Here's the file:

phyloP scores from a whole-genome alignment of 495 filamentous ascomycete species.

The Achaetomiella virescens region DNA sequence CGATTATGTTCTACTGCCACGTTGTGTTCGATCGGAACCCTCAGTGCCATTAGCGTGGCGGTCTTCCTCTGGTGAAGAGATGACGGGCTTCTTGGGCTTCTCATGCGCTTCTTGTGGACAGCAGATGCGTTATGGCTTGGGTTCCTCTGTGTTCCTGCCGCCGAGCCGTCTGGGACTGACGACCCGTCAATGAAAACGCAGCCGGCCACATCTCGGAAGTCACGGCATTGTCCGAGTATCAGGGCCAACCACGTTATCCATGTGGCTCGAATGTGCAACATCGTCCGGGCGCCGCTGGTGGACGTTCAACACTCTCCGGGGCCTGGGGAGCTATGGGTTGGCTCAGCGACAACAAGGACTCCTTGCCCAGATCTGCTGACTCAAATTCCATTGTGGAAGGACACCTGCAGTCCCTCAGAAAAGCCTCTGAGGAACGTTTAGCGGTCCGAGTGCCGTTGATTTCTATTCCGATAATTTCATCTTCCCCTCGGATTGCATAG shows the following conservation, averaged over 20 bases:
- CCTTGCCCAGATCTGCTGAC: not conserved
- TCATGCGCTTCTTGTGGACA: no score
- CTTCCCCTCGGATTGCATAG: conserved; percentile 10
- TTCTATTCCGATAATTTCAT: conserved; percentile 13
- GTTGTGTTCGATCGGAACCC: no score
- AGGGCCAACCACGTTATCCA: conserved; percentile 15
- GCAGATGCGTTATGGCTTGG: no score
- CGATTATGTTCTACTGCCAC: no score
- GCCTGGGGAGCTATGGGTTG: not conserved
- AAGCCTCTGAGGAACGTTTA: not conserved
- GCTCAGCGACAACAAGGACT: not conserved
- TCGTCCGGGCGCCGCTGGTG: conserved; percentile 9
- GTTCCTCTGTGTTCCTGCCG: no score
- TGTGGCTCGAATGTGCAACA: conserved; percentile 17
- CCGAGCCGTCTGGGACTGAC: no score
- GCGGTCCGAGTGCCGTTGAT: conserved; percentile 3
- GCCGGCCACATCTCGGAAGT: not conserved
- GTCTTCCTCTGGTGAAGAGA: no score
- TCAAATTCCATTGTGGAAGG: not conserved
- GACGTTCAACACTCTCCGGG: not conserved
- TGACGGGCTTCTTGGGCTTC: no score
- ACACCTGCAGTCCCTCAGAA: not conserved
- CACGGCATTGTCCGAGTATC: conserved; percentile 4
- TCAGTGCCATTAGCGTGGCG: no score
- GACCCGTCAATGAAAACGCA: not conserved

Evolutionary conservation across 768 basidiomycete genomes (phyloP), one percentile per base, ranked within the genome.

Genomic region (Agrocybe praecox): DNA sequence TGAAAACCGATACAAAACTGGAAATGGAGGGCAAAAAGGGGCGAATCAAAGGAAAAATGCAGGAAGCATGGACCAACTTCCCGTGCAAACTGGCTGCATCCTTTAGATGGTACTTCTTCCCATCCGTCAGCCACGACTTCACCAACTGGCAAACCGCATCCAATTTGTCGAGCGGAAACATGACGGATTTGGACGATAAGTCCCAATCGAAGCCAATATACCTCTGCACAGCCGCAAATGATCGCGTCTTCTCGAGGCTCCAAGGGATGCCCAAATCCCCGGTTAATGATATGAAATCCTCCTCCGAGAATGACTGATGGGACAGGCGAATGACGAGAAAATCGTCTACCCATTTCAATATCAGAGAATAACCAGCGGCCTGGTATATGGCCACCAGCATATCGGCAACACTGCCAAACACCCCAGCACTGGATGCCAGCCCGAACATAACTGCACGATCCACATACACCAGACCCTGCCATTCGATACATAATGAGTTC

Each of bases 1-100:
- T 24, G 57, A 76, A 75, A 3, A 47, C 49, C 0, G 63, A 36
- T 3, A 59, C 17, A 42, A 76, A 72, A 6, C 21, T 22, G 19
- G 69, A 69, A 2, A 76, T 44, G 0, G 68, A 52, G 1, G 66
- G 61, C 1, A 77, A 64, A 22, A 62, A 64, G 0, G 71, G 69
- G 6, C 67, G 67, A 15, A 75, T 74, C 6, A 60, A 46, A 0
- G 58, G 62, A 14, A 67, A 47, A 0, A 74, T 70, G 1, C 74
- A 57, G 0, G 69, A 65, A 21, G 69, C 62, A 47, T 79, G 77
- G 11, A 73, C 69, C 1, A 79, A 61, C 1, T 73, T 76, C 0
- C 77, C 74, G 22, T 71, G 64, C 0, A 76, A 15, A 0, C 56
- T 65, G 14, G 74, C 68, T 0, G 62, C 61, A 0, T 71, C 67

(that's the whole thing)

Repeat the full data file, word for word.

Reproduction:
phyloP scores from a whole-genome alignment of 495 filamentous ascomycete species.

The Achaetomiella virescens region DNA sequence CGATTATGTTCTACTGCCACGTTGTGTTCGATCGGAACCCTCAGTGCCATTAGCGTGGCGGTCTTCCTCTGGTGAAGAGATGACGGGCTTCTTGGGCTTCTCATGCGCTTCTTGTGGACAGCAGATGCGTTATGGCTTGGGTTCCTCTGTGTTCCTGCCGCCGAGCCGTCTGGGACTGACGACCCGTCAATGAAAACGCAGCCGGCCACATCTCGGAAGTCACGGCATTGTCCGAGTATCAGGGCCAACCACGTTATCCATGTGGCTCGAATGTGCAACATCGTCCGGGCGCCGCTGGTGGACGTTCAACACTCTCCGGGGCCTGGGGAGCTATGGGTTGGCTCAGCGACAACAAGGACTCCTTGCCCAGATCTGCTGACTCAAATTCCATTGTGGAAGGACACCTGCAGTCCCTCAGAAAAGCCTCTGAGGAACGTTTAGCGGTCCGAGTGCCGTTGATTTCTATTCCGATAATTTCATCTTCCCCTCGGATTGCATAG shows the following conservation, averaged over 20 bases:
- CCTTGCCCAGATCTGCTGAC: not conserved
- TCATGCGCTTCTTGTGGACA: no score
- CTTCCCCTCGGATTGCATAG: conserved; percentile 10
- TTCTATTCCGATAATTTCAT: conserved; percentile 13
- GTTGTGTTCGATCGGAACCC: no score
- AGGGCCAACCACGTTATCCA: conserved; percentile 15
- GCAGATGCGTTATGGCTTGG: no score
- CGATTATGTTCTACTGCCAC: no score
- GCCTGGGGAGCTATGGGTTG: not conserved
- AAGCCTCTGAGGAACGTTTA: not conserved
- GCTCAGCGACAACAAGGACT: not conserved
- TCGTCCGGGCGCCGCTGGTG: conserved; percentile 9
- GTTCCTCTGTGTTCCTGCCG: no score
- TGTGGCTCGAATGTGCAACA: conserved; percentile 17
- CCGAGCCGTCTGGGACTGAC: no score
- GCGGTCCGAGTGCCGTTGAT: conserved; percentile 3
- GCCGGCCACATCTCGGAAGT: not conserved
- GTCTTCCTCTGGTGAAGAGA: no score
- TCAAATTCCATTGTGGAAGG: not conserved
- GACGTTCAACACTCTCCGGG: not conserved
- TGACGGGCTTCTTGGGCTTC: no score
- ACACCTGCAGTCCCTCAGAA: not conserved
- CACGGCATTGTCCGAGTATC: conserved; percentile 4
- TCAGTGCCATTAGCGTGGCG: no score
- GACCCGTCAATGAAAACGCA: not conserved

Evolutionary conservation across 768 basidiomycete genomes (phyloP), one percentile per base, ranked within the genome.

Genomic region (Agrocybe praecox): DNA sequence TGAAAACCGATACAAAACTGGAAATGGAGGGCAAAAAGGGGCGAATCAAAGGAAAAATGCAGGAAGCATGGACCAACTTCCCGTGCAAACTGGCTGCATCCTTTAGATGGTACTTCTTCCCATCCGTCAGCCACGACTTCACCAACTGGCAAACCGCATCCAATTTGTCGAGCGGAAACATGACGGATTTGGACGATAAGTCCCAATCGAAGCCAATATACCTCTGCACAGCCGCAAATGATCGCGTCTTCTCGAGGCTCCAAGGGATGCCCAAATCCCCGGTTAATGATATGAAATCCTCCTCCGAGAATGACTGATGGGACAGGCGAATGACGAGAAAATCGTCTACCCATTTCAATATCAGAGAATAACCAGCGGCCTGGTATATGGCCACCAGCATATCGGCAACACTGCCAAACACCCCAGCACTGGATGCCAGCCCGAACATAACTGCACGATCCACATACACCAGACCCTGCCATTCGATACATAATGAGTTC

Each of bases 1-100:
- T 24, G 57, A 76, A 75, A 3, A 47, C 49, C 0, G 63, A 36
- T 3, A 59, C 17, A 42, A 76, A 72, A 6, C 21, T 22, G 19
- G 69, A 69, A 2, A 76, T 44, G 0, G 68, A 52, G 1, G 66
- G 61, C 1, A 77, A 64, A 22, A 62, A 64, G 0, G 71, G 69
- G 6, C 67, G 67, A 15, A 75, T 74, C 6, A 60, A 46, A 0
- G 58, G 62, A 14, A 67, A 47, A 0, A 74, T 70, G 1, C 74
- A 57, G 0, G 69, A 65, A 21, G 69, C 62, A 47, T 79, G 77
- G 11, A 73, C 69, C 1, A 79, A 61, C 1, T 73, T 76, C 0
- C 77, C 74, G 22, T 71, G 64, C 0, A 76, A 15, A 0, C 56
- T 65, G 14, G 74, C 68, T 0, G 62, C 61, A 0, T 71, C 67